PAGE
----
The Hesitating Couple
The accident had happened in a crazy way. Maybe, all accidents happen that way. They don’t need to happen; it just seems like everything is there, then somebody does something stupid. All the parts fall into place. The accident occurs, and the unfortunate, stupid bastard ends up in the hospital.
Bill Wright lay in the hospital bed, a body cast constricting his torso from hips to chest, and tried to fit all the parts together leading up to his accident. He was not quite sure how it all had happened.
In his position as Assistant Production Manager, he had given the order to pull that malfunctioning high-speed router off the line, to be replaced by a newer model slated to arrive the following morning. He hadn’t needed to be down there on the floor just then, but he wanted to see the job done properly. He knew the section foreman, Steve Matulich, could handle the job… so why in hell was he there? Management personnel weren’t supposed to be involved in such activities, but the last time something had gone wrong, Royce had practically held him personally responsible
He told himself it was because he had wanted to do a good job; however, that gnawing fear of being called into Royce’s office, the little man sitting there, behind his oversized desk, a picture of glacial ice, coolly enumerating production-loss figures and assessing the reason for them; all of which seemed to indicate some non-performance on Bill’s part, had drawn him like a magnet to the vast production floor to oversee, personally, the removal of the machine. It was stupid!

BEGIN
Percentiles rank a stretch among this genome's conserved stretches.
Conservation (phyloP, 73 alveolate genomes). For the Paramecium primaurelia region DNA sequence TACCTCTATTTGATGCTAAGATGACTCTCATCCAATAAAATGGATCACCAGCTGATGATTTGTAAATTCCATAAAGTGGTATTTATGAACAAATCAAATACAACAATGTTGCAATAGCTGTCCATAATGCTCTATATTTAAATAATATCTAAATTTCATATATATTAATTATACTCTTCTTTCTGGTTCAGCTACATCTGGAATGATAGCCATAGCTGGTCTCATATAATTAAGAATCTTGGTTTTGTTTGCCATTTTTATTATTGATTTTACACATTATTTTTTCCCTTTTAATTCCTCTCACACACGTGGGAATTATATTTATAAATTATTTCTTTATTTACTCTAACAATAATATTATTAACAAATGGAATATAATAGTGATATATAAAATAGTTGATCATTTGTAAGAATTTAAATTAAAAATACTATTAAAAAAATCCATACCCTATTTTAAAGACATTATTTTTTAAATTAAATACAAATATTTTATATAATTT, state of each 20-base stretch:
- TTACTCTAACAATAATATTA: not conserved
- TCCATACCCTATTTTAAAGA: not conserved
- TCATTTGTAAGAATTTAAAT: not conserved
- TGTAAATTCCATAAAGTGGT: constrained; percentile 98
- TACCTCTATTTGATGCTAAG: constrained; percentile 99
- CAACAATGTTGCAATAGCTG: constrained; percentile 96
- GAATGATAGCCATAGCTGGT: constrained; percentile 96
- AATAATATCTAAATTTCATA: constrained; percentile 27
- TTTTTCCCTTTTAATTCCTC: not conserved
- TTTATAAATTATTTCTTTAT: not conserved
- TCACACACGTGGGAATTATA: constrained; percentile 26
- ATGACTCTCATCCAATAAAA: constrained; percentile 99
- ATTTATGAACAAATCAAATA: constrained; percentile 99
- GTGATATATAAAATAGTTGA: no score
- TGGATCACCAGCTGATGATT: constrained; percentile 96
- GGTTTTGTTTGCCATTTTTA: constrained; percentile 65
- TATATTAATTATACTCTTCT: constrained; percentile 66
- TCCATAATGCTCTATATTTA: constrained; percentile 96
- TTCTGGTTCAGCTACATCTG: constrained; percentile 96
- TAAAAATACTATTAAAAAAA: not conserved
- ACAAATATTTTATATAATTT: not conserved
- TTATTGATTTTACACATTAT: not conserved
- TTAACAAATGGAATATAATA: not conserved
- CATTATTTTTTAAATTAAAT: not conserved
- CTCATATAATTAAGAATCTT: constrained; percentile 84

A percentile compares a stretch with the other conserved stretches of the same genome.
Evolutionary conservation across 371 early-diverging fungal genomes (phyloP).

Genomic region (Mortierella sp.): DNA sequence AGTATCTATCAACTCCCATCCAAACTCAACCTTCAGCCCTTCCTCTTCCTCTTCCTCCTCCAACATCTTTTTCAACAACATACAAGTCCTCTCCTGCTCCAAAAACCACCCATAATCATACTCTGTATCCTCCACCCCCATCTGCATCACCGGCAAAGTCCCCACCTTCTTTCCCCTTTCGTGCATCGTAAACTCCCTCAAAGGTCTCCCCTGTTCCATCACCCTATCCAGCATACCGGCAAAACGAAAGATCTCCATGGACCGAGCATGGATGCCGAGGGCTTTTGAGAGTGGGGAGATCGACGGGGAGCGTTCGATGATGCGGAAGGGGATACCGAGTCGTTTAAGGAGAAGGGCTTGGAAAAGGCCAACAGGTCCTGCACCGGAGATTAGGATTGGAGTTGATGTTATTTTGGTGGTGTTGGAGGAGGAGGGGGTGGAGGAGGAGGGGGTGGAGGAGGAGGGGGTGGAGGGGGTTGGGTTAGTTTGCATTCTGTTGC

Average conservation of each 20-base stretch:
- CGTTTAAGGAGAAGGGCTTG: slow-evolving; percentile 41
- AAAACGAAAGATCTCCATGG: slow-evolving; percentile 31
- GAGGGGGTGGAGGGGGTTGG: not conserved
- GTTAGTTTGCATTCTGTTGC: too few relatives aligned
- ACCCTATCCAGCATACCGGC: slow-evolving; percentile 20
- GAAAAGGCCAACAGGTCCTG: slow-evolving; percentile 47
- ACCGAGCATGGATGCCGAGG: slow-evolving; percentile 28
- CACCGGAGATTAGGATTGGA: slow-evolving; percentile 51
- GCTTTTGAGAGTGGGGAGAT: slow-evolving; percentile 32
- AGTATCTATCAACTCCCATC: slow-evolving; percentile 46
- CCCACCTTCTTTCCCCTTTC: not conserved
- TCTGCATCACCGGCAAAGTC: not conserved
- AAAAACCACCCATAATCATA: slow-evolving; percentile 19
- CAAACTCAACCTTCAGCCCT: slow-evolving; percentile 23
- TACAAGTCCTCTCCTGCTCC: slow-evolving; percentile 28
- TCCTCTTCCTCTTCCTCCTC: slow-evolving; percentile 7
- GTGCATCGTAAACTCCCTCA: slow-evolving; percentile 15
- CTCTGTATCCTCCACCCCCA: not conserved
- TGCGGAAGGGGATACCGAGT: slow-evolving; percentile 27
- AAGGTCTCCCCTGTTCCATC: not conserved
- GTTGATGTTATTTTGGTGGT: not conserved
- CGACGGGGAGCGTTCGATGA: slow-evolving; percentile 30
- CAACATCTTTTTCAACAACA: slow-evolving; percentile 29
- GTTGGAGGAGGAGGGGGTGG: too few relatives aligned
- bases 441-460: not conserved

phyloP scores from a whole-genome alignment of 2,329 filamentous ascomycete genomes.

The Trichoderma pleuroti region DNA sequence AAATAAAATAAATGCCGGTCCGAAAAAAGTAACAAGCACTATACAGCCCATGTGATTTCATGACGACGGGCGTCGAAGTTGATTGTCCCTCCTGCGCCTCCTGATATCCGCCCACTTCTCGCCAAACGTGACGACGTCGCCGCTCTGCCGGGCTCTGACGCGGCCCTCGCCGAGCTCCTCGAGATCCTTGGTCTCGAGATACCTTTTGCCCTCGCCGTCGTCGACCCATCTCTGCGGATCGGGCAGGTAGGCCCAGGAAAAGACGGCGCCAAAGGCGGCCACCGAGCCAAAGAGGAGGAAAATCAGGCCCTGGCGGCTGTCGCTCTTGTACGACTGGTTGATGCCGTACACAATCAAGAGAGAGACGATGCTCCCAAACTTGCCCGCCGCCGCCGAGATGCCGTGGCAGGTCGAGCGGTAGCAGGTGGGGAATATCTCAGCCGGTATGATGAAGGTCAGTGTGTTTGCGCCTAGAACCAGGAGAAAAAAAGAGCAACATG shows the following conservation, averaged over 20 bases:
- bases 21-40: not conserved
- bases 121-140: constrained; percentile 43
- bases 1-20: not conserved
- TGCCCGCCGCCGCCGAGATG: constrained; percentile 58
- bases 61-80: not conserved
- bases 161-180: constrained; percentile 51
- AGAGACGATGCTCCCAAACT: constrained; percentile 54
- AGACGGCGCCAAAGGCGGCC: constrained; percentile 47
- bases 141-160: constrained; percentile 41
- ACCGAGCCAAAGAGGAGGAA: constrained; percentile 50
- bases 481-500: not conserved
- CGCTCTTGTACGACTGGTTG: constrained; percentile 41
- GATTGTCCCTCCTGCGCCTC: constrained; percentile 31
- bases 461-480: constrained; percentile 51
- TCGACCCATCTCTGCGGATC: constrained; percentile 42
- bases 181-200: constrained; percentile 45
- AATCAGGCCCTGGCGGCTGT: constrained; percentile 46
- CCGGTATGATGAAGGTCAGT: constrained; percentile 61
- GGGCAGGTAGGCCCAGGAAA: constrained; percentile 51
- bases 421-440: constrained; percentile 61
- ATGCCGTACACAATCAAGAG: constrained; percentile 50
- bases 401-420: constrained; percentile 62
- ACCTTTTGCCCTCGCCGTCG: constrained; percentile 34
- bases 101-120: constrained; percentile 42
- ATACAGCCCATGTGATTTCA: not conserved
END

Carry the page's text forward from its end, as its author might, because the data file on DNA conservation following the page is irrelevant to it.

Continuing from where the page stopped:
He saw himself, now, for the damned fool he was, but it was too late. It was part of Royce’s game, one in which the Production Manager held up numbered hoops for his assistants to jump through, pushing them to the ultimate to find out the limits of their humiliation. Perhaps, he reflected, it was to find out whether they wanted to become a part of his trained seal act, or resign and move on to another plant. He had been determined that Royce would not force his resignation; neither had he wanted to blow horns, by the numbers, while responding to the little man’s cues. The upshot was he had ended up down there on the production floor, jumping through Royce’s unseen, but very real, psychological hoops.
Matulich had been disturbed when Bill had shown up, but he had tried to hide it. In his mind, people with white collars had no damned business messing around, sticking their noses into his job… and he was right.
The mobile crane had backed in and was lifting the router off its foundations; as the crane operator swung the heavy machine around, Bill saw it would go too far. It was going to arc in toward the turret lathe across the aisle. He envisioned it crashing into that machine, shutting it down for two or three days, and he could already hear Royce ticking off the damages, the production-loss figures and a request for his resignation, all in the same breath and tone of voice. Sometimes, Bill thought the man was less than human… a computerized robot that spouted figures.
“Stop the damn thing, Steve!” he yelled, grabbing at a projecting part of the router. “That lathe…”
“What the hell…!” Steve’s concentration was broken from giving the crane operator hand-signaled instructions.